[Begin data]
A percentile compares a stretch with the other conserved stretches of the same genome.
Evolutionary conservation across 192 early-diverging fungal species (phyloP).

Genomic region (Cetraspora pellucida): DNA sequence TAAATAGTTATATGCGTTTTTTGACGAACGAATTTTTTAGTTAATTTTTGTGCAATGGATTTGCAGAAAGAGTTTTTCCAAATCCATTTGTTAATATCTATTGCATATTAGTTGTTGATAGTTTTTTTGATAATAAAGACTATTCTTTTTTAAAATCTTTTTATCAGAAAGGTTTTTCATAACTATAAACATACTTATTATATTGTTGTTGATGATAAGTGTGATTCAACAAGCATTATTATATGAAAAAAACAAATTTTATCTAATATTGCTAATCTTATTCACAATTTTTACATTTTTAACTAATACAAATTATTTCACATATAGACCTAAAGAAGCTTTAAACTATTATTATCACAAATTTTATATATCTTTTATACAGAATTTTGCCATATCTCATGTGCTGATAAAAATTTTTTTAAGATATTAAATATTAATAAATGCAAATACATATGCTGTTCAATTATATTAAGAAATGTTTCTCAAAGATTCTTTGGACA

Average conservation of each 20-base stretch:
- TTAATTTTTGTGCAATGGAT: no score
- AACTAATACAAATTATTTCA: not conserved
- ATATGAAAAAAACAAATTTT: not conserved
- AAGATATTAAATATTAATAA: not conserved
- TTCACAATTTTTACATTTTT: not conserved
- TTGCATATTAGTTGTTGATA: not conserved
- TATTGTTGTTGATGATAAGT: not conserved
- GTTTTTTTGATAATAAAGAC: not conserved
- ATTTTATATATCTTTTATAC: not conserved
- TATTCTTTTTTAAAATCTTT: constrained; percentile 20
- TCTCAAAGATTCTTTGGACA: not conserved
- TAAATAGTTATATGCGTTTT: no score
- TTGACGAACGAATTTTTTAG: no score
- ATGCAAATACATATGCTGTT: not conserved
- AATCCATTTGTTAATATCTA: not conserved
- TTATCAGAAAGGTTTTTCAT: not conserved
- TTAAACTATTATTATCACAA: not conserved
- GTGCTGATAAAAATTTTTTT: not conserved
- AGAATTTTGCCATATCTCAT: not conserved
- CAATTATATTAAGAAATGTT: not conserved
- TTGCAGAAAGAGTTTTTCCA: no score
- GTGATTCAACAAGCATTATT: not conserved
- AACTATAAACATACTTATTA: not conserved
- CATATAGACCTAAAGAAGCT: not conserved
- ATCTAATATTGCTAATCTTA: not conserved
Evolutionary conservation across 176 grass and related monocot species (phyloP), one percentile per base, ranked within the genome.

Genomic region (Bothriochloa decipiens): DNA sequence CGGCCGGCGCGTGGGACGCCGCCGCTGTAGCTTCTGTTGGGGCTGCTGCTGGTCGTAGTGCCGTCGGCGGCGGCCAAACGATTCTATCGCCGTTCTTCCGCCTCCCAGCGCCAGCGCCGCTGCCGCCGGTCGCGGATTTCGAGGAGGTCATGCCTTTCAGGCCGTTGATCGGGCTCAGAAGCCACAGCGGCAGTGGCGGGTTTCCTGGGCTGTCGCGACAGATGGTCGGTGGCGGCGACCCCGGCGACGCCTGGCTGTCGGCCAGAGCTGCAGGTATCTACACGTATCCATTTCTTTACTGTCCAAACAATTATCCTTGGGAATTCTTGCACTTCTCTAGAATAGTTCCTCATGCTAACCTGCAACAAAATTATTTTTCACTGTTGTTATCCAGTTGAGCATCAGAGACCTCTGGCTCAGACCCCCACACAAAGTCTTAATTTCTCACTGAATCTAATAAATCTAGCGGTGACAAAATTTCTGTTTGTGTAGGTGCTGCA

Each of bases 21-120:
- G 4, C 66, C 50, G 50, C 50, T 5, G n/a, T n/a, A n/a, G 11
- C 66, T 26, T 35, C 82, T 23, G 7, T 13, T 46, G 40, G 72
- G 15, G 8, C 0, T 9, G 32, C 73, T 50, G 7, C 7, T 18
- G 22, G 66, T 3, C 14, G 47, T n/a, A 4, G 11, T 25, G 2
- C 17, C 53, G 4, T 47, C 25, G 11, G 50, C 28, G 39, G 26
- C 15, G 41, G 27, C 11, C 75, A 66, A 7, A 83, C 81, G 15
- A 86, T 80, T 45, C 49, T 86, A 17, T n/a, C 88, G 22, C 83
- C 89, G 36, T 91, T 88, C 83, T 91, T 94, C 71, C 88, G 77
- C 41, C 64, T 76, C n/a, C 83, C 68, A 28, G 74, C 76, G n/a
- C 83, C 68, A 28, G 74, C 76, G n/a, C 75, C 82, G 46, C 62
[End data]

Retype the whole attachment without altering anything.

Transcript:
A percentile compares a stretch with the other conserved stretches of the same genome.
Evolutionary conservation across 192 early-diverging fungal species (phyloP).

Genomic region (Cetraspora pellucida): DNA sequence TAAATAGTTATATGCGTTTTTTGACGAACGAATTTTTTAGTTAATTTTTGTGCAATGGATTTGCAGAAAGAGTTTTTCCAAATCCATTTGTTAATATCTATTGCATATTAGTTGTTGATAGTTTTTTTGATAATAAAGACTATTCTTTTTTAAAATCTTTTTATCAGAAAGGTTTTTCATAACTATAAACATACTTATTATATTGTTGTTGATGATAAGTGTGATTCAACAAGCATTATTATATGAAAAAAACAAATTTTATCTAATATTGCTAATCTTATTCACAATTTTTACATTTTTAACTAATACAAATTATTTCACATATAGACCTAAAGAAGCTTTAAACTATTATTATCACAAATTTTATATATCTTTTATACAGAATTTTGCCATATCTCATGTGCTGATAAAAATTTTTTTAAGATATTAAATATTAATAAATGCAAATACATATGCTGTTCAATTATATTAAGAAATGTTTCTCAAAGATTCTTTGGACA

Average conservation of each 20-base stretch:
- TTAATTTTTGTGCAATGGAT: no score
- AACTAATACAAATTATTTCA: not conserved
- ATATGAAAAAAACAAATTTT: not conserved
- AAGATATTAAATATTAATAA: not conserved
- TTCACAATTTTTACATTTTT: not conserved
- TTGCATATTAGTTGTTGATA: not conserved
- TATTGTTGTTGATGATAAGT: not conserved
- GTTTTTTTGATAATAAAGAC: not conserved
- ATTTTATATATCTTTTATAC: not conserved
- TATTCTTTTTTAAAATCTTT: constrained; percentile 20
- TCTCAAAGATTCTTTGGACA: not conserved
- TAAATAGTTATATGCGTTTT: no score
- TTGACGAACGAATTTTTTAG: no score
- ATGCAAATACATATGCTGTT: not conserved
- AATCCATTTGTTAATATCTA: not conserved
- TTATCAGAAAGGTTTTTCAT: not conserved
- TTAAACTATTATTATCACAA: not conserved
- GTGCTGATAAAAATTTTTTT: not conserved
- AGAATTTTGCCATATCTCAT: not conserved
- CAATTATATTAAGAAATGTT: not conserved
- TTGCAGAAAGAGTTTTTCCA: no score
- GTGATTCAACAAGCATTATT: not conserved
- AACTATAAACATACTTATTA: not conserved
- CATATAGACCTAAAGAAGCT: not conserved
- ATCTAATATTGCTAATCTTA: not conserved
Evolutionary conservation across 176 grass and related monocot species (phyloP), one percentile per base, ranked within the genome.

Genomic region (Bothriochloa decipiens): DNA sequence CGGCCGGCGCGTGGGACGCCGCCGCTGTAGCTTCTGTTGGGGCTGCTGCTGGTCGTAGTGCCGTCGGCGGCGGCCAAACGATTCTATCGCCGTTCTTCCGCCTCCCAGCGCCAGCGCCGCTGCCGCCGGTCGCGGATTTCGAGGAGGTCATGCCTTTCAGGCCGTTGATCGGGCTCAGAAGCCACAGCGGCAGTGGCGGGTTTCCTGGGCTGTCGCGACAGATGGTCGGTGGCGGCGACCCCGGCGACGCCTGGCTGTCGGCCAGAGCTGCAGGTATCTACACGTATCCATTTCTTTACTGTCCAAACAATTATCCTTGGGAATTCTTGCACTTCTCTAGAATAGTTCCTCATGCTAACCTGCAACAAAATTATTTTTCACTGTTGTTATCCAGTTGAGCATCAGAGACCTCTGGCTCAGACCCCCACACAAAGTCTTAATTTCTCACTGAATCTAATAAATCTAGCGGTGACAAAATTTCTGTTTGTGTAGGTGCTGCA

Each of bases 21-120:
- G 4, C 66, C 50, G 50, C 50, T 5, G n/a, T n/a, A n/a, G 11
- C 66, T 26, T 35, C 82, T 23, G 7, T 13, T 46, G 40, G 72
- G 15, G 8, C 0, T 9, G 32, C 73, T 50, G 7, C 7, T 18
- G 22, G 66, T 3, C 14, G 47, T n/a, A 4, G 11, T 25, G 2
- C 17, C 53, G 4, T 47, C 25, G 11, G 50, C 28, G 39, G 26
- C 15, G 41, G 27, C 11, C 75, A 66, A 7, A 83, C 81, G 15
- A 86, T 80, T 45, C 49, T 86, A 17, T n/a, C 88, G 22, C 83
- C 89, G 36, T 91, T 88, C 83, T 91, T 94, C 71, C 88, G 77
- C 41, C 64, T 76, C n/a, C 83, C 68, A 28, G 74, C 76, G n/a
- C 83, C 68, A 28, G 74, C 76, G n/a, C 75, C 82, G 46, C 62